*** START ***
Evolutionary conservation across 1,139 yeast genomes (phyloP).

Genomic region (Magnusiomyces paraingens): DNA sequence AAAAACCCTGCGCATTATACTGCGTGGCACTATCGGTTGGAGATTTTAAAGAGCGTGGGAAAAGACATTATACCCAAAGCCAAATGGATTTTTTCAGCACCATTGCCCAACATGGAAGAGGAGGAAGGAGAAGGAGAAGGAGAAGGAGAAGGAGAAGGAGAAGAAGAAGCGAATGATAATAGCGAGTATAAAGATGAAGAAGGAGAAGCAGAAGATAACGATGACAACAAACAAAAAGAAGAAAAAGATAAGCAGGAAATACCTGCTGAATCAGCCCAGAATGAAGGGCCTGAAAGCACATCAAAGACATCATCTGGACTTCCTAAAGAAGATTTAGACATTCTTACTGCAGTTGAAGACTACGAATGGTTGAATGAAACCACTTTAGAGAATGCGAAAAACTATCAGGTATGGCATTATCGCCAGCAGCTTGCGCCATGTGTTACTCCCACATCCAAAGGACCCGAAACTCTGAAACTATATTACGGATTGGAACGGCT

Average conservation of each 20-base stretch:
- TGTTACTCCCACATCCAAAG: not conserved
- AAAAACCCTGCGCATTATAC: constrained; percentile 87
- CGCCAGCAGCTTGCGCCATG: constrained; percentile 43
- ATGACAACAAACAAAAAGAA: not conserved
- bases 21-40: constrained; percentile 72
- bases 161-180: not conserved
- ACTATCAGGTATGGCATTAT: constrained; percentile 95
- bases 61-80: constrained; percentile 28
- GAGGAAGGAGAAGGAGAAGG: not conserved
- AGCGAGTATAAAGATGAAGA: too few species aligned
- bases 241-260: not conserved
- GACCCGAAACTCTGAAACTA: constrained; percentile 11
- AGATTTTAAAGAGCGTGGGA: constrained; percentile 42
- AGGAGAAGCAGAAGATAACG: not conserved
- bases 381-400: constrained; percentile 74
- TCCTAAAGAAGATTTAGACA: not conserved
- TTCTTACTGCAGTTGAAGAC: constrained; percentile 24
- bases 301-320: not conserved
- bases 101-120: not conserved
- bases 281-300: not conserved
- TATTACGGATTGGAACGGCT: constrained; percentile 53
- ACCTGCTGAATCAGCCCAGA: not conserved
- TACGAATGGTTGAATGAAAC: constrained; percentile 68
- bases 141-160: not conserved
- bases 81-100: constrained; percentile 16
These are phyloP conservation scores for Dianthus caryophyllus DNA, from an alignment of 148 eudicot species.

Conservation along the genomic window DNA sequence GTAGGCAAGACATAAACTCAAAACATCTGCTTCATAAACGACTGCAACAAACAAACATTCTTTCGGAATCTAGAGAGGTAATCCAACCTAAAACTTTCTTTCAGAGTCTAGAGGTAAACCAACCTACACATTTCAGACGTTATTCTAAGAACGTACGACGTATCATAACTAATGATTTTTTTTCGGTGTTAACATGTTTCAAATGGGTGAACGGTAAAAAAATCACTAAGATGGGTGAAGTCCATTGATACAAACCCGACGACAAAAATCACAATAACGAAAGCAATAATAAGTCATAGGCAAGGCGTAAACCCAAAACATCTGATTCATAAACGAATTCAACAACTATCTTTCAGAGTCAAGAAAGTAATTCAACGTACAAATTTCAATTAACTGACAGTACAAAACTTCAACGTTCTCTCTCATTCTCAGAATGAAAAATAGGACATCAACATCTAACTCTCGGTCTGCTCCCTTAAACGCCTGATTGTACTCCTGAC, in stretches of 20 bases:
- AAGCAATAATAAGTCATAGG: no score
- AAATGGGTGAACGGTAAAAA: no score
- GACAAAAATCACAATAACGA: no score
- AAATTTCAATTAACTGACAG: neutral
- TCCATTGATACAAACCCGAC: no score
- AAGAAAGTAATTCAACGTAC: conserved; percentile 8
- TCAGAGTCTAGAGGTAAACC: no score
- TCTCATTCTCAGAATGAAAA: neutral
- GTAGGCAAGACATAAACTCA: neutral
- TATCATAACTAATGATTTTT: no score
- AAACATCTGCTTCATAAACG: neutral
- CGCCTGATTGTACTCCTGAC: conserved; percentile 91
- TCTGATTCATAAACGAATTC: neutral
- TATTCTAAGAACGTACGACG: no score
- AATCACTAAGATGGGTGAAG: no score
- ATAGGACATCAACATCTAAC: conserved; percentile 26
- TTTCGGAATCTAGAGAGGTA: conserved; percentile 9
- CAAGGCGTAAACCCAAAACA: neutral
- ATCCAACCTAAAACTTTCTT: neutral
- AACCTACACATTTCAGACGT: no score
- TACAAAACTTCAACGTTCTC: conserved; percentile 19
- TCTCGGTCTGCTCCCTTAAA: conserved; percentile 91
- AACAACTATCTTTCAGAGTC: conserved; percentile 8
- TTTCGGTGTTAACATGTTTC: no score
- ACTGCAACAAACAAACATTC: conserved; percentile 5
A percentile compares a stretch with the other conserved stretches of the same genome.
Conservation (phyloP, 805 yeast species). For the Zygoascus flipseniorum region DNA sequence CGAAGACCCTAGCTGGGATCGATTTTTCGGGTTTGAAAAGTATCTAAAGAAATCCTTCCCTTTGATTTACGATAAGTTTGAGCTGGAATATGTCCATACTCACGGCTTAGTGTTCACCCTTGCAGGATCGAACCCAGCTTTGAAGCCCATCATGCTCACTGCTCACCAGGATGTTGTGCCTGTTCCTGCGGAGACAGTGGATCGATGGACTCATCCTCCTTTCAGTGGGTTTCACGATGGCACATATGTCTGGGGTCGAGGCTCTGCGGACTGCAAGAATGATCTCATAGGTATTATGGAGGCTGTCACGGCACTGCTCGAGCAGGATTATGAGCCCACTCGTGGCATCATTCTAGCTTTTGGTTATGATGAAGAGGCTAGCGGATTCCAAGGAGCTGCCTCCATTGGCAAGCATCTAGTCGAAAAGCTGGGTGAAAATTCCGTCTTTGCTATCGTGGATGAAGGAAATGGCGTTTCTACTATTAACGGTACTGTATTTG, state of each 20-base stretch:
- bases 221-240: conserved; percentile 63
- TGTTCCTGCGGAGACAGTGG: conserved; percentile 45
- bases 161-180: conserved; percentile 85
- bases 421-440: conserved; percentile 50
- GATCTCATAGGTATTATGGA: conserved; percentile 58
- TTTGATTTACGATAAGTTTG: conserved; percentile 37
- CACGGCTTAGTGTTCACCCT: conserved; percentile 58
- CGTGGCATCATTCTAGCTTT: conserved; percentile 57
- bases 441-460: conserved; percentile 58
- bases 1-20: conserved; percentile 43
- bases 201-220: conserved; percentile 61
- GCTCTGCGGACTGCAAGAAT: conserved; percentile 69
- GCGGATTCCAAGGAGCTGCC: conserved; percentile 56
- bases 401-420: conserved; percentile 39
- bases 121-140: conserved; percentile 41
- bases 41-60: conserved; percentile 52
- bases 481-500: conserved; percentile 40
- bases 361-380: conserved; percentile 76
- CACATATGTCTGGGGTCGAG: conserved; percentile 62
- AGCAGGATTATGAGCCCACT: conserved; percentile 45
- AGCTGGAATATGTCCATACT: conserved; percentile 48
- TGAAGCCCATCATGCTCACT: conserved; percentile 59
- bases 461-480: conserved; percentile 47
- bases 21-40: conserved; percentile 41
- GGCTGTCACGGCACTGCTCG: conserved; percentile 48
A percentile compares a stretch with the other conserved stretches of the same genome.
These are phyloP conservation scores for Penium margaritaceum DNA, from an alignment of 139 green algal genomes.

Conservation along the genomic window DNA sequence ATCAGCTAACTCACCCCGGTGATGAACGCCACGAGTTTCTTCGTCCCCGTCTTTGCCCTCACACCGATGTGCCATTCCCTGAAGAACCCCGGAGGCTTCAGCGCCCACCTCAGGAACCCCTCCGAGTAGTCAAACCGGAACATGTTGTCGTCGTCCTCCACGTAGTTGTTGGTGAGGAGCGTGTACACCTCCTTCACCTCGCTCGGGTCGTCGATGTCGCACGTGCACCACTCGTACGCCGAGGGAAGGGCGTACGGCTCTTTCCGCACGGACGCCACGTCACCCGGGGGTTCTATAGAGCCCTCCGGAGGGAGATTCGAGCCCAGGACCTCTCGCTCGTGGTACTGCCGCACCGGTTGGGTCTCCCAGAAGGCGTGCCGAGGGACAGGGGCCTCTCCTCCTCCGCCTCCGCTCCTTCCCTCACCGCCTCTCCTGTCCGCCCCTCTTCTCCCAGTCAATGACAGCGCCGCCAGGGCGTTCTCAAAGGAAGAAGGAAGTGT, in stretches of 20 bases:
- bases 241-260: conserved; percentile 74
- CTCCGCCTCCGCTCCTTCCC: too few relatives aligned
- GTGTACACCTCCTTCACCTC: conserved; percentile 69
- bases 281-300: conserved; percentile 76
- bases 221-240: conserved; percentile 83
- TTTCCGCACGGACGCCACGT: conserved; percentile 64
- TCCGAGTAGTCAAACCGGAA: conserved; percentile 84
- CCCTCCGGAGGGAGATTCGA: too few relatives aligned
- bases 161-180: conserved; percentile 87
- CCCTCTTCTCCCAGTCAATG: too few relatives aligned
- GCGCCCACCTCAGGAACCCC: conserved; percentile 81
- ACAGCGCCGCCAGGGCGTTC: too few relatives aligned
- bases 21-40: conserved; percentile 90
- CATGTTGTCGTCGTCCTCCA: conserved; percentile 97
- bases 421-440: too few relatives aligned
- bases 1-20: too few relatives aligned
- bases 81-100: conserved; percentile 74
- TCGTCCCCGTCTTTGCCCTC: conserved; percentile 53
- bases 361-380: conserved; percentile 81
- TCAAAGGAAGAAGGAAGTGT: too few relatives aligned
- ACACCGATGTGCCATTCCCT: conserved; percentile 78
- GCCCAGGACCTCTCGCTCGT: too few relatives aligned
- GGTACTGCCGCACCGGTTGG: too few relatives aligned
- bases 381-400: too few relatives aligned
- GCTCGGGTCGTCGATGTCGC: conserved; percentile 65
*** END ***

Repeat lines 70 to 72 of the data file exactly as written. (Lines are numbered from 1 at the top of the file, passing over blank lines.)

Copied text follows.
- GCGGATTCCAAGGAGCTGCC: conserved; percentile 56
- bases 401-420: conserved; percentile 39
- bases 121-140: conserved; percentile 41